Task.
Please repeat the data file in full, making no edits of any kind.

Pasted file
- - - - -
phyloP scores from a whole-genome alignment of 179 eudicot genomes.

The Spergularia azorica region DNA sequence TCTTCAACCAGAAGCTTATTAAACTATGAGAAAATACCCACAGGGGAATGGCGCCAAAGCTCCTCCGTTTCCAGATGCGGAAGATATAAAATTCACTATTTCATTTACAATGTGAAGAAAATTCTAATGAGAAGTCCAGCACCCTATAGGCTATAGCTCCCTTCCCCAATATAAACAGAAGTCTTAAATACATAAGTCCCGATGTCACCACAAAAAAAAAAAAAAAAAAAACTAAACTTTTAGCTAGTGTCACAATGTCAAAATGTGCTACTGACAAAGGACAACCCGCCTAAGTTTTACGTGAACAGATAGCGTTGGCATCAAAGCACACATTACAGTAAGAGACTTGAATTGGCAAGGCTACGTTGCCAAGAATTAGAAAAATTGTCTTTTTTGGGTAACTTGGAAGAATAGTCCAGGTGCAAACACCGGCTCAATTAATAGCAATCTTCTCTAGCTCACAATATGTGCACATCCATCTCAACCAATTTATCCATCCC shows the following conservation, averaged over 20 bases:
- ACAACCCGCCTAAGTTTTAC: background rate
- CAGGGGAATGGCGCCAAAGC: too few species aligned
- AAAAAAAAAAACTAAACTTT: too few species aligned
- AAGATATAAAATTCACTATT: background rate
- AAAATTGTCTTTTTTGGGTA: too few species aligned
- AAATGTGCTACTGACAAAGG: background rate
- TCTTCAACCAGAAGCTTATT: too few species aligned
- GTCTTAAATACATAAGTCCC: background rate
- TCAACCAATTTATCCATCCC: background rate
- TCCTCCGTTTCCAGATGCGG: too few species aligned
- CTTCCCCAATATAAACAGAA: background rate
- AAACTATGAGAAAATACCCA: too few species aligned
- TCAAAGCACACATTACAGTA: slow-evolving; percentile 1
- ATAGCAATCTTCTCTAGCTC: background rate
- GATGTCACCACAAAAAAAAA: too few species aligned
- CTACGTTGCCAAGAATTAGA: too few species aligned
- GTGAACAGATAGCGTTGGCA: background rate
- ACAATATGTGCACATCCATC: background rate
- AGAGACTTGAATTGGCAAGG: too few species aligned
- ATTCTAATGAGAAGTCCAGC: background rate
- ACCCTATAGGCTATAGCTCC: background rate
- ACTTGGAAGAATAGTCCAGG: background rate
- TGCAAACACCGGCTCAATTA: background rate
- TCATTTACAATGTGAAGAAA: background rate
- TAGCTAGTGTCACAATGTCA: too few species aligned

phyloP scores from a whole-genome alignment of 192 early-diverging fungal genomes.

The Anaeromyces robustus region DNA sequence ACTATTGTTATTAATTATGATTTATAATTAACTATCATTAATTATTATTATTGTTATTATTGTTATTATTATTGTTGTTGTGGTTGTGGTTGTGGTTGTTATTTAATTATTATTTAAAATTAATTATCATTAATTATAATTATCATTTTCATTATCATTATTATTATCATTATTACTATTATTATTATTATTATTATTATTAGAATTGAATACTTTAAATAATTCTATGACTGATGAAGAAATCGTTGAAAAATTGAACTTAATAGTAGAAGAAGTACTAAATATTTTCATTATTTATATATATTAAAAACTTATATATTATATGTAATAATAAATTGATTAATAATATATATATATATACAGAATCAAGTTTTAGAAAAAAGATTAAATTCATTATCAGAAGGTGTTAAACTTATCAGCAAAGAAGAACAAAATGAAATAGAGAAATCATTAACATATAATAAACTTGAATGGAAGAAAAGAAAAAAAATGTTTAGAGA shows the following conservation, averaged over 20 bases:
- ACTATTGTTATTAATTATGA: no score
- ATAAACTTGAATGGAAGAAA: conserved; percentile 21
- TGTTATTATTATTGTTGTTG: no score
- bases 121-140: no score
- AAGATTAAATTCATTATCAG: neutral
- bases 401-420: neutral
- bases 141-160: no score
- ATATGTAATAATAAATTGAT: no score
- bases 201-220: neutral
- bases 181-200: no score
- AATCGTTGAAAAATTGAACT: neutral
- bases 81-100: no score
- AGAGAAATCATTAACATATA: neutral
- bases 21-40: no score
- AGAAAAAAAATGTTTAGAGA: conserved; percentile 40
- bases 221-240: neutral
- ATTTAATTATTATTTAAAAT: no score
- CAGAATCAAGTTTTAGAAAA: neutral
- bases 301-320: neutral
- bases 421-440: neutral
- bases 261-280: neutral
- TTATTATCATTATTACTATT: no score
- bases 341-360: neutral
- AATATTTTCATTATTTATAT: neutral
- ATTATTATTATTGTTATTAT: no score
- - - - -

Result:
phyloP scores from a whole-genome alignment of 179 eudicot genomes.

The Spergularia azorica region DNA sequence TCTTCAACCAGAAGCTTATTAAACTATGAGAAAATACCCACAGGGGAATGGCGCCAAAGCTCCTCCGTTTCCAGATGCGGAAGATATAAAATTCACTATTTCATTTACAATGTGAAGAAAATTCTAATGAGAAGTCCAGCACCCTATAGGCTATAGCTCCCTTCCCCAATATAAACAGAAGTCTTAAATACATAAGTCCCGATGTCACCACAAAAAAAAAAAAAAAAAAAACTAAACTTTTAGCTAGTGTCACAATGTCAAAATGTGCTACTGACAAAGGACAACCCGCCTAAGTTTTACGTGAACAGATAGCGTTGGCATCAAAGCACACATTACAGTAAGAGACTTGAATTGGCAAGGCTACGTTGCCAAGAATTAGAAAAATTGTCTTTTTTGGGTAACTTGGAAGAATAGTCCAGGTGCAAACACCGGCTCAATTAATAGCAATCTTCTCTAGCTCACAATATGTGCACATCCATCTCAACCAATTTATCCATCCC shows the following conservation, averaged over 20 bases:
- ACAACCCGCCTAAGTTTTAC: background rate
- CAGGGGAATGGCGCCAAAGC: too few species aligned
- AAAAAAAAAAACTAAACTTT: too few species aligned
- AAGATATAAAATTCACTATT: background rate
- AAAATTGTCTTTTTTGGGTA: too few species aligned
- AAATGTGCTACTGACAAAGG: background rate
- TCTTCAACCAGAAGCTTATT: too few species aligned
- GTCTTAAATACATAAGTCCC: background rate
- TCAACCAATTTATCCATCCC: background rate
- TCCTCCGTTTCCAGATGCGG: too few species aligned
- CTTCCCCAATATAAACAGAA: background rate
- AAACTATGAGAAAATACCCA: too few species aligned
- TCAAAGCACACATTACAGTA: slow-evolving; percentile 1
- ATAGCAATCTTCTCTAGCTC: background rate
- GATGTCACCACAAAAAAAAA: too few species aligned
- CTACGTTGCCAAGAATTAGA: too few species aligned
- GTGAACAGATAGCGTTGGCA: background rate
- ACAATATGTGCACATCCATC: background rate
- AGAGACTTGAATTGGCAAGG: too few species aligned
- ATTCTAATGAGAAGTCCAGC: background rate
- ACCCTATAGGCTATAGCTCC: background rate
- ACTTGGAAGAATAGTCCAGG: background rate
- TGCAAACACCGGCTCAATTA: background rate
- TCATTTACAATGTGAAGAAA: background rate
- TAGCTAGTGTCACAATGTCA: too few species aligned

phyloP scores from a whole-genome alignment of 192 early-diverging fungal genomes.

The Anaeromyces robustus region DNA sequence ACTATTGTTATTAATTATGATTTATAATTAACTATCATTAATTATTATTATTGTTATTATTGTTATTATTATTGTTGTTGTGGTTGTGGTTGTGGTTGTTATTTAATTATTATTTAAAATTAATTATCATTAATTATAATTATCATTTTCATTATCATTATTATTATCATTATTACTATTATTATTATTATTATTATTATTAGAATTGAATACTTTAAATAATTCTATGACTGATGAAGAAATCGTTGAAAAATTGAACTTAATAGTAGAAGAAGTACTAAATATTTTCATTATTTATATATATTAAAAACTTATATATTATATGTAATAATAAATTGATTAATAATATATATATATATACAGAATCAAGTTTTAGAAAAAAGATTAAATTCATTATCAGAAGGTGTTAAACTTATCAGCAAAGAAGAACAAAATGAAATAGAGAAATCATTAACATATAATAAACTTGAATGGAAGAAAAGAAAAAAAATGTTTAGAGA shows the following conservation, averaged over 20 bases:
- ACTATTGTTATTAATTATGA: no score
- ATAAACTTGAATGGAAGAAA: conserved; percentile 21
- TGTTATTATTATTGTTGTTG: no score
- bases 121-140: no score
- AAGATTAAATTCATTATCAG: neutral
- bases 401-420: neutral
- bases 141-160: no score
- ATATGTAATAATAAATTGAT: no score
- bases 201-220: neutral
- bases 181-200: no score
- AATCGTTGAAAAATTGAACT: neutral
- bases 81-100: no score
- AGAGAAATCATTAACATATA: neutral
- bases 21-40: no score
- AGAAAAAAAATGTTTAGAGA: conserved; percentile 40
- bases 221-240: neutral
- ATTTAATTATTATTTAAAAT: no score
- CAGAATCAAGTTTTAGAAAA: neutral
- bases 301-320: neutral
- bases 421-440: neutral
- bases 261-280: neutral
- TTATTATCATTATTACTATT: no score
- bases 341-360: neutral
- AATATTTTCATTATTTATAT: neutral
- ATTATTATTATTGTTATTAT: no score